Their California beach vacation was a nice armchair trip; lots of description of spending time in the waves and in the sand, which isn’t something I’ll be doing this year. The girls’s constant sneaking out bothered me as a parent; I realize I’m not the intended audience for this, though. There was a lot of discussion of Frankie’s parents basically giving up after Matt died and letting Frankie do whatever she wanted, which I totally get that that could be a thing (I wondered, though, that whether losing Matt so unexpectedly wouldn’t have pushed them to become more protective of Frankie, especially given what caused his death. But to be fair, that would have thrown a spanner in the works of this story, so it may be indicative of a conscious choice the author made to further the story, so I’ll go with that).

Twenty Boy Summer is a story of raw emotion, of secrets, of grief and the ways we deal and don’t deal with it. If you’re grieving, this might not be the right choice for you at the moment; pick it up at a time when you’re feeling strong enough to handle it. It’s a super fast read- I read it in less than a day- and I enjoyed the look into the mind of a teenage girl being asked to carry far more than she ever thought she’d need to.

Visit Sarah Ockler’s website here.

Follow her on Twitter here.



blog tour · fiction · science fiction · YA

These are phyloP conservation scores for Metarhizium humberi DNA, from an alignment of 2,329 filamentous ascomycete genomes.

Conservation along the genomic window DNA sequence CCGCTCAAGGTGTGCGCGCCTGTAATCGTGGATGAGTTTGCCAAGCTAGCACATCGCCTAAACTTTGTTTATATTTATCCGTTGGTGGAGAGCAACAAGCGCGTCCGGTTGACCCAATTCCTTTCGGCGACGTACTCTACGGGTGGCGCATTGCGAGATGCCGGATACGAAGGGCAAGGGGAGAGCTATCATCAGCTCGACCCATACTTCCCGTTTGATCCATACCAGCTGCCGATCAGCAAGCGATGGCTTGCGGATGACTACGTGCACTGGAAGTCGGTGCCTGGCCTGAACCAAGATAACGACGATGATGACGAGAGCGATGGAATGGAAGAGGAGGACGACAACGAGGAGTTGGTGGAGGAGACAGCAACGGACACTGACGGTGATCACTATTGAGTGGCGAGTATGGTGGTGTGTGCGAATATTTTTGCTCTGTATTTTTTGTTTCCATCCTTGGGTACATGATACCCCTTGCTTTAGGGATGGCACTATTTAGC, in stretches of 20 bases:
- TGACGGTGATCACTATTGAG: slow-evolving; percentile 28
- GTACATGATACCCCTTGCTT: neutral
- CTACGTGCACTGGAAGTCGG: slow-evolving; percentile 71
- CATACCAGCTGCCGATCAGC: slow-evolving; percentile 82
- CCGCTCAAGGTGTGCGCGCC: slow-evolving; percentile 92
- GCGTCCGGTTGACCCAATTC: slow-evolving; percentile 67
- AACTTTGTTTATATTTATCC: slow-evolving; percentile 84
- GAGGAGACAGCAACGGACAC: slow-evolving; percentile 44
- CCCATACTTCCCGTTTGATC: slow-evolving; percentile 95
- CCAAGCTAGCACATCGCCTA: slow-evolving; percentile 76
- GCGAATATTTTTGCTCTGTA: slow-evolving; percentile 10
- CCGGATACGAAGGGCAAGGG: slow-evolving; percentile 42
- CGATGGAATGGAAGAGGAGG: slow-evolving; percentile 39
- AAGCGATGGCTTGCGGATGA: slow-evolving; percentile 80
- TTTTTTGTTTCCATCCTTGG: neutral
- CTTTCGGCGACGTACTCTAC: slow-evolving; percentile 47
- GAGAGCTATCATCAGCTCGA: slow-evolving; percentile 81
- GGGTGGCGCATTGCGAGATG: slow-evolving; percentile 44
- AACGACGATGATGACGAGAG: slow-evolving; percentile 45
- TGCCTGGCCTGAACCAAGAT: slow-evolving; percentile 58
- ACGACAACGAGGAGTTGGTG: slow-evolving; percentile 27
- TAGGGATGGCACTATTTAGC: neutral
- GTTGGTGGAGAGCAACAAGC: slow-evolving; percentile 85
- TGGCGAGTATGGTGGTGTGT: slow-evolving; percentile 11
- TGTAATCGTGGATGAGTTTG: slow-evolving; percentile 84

#TheWriteReads Blog Tour Presents Catalyst by Tracy Richardson

Hey guys! Welcome to the latest stop on TheWriteReads’ Blog Tour for Catalyst (The Catalysts #2) by Tracy Richardson (Brown Books Publishing Group, 2020). I’m your friendly first chapter review guide, so buckle up and I’ll introduce you to our narrator, but you’re going to want to don your tinfoil hat before we take off.

Meet Marcie. Upon first glance, she may seem like your average young woman, set to spend the summer helping her mother on her archaeological dig at Angel Mounds with her brother Eric and his girlfriend Renee. Not a bad way to spend a summer, right? But Marcie’s…different. She’s had some experiences with things not of this world, including a one-time connection with the spirit of a Native American girl that she was never able to recreate, but that always left her open to more, and wondering.

Almost the second Marcie steps foot onto the dig site, she recognizes that something’s up, something that not everyone is aware of. Zeke and Lorraine, two of the grad students, seem to be able to communicate with her just by thought, something that jars her and sets her on edge, especially because Zeke leaves her feeling uneasy. There’s something about them that’s maybe not quite right. It might be a long summer at this dig site…

Okay, I’m definitely intrigued. While I’ve never been a huge reader of paranormal books, when I was young, one of my favorite reads was The Girl with the Silver Eyes by Willo Davis Roberts, about a young girl who can move objects with her eyes and who eventually comes across other kids like her. That’s the kind of paranormal stuff I enjoy reading about, and with Marcie being able to both communicate with spirits and hear other people’s thought communication toward her, I want to know more.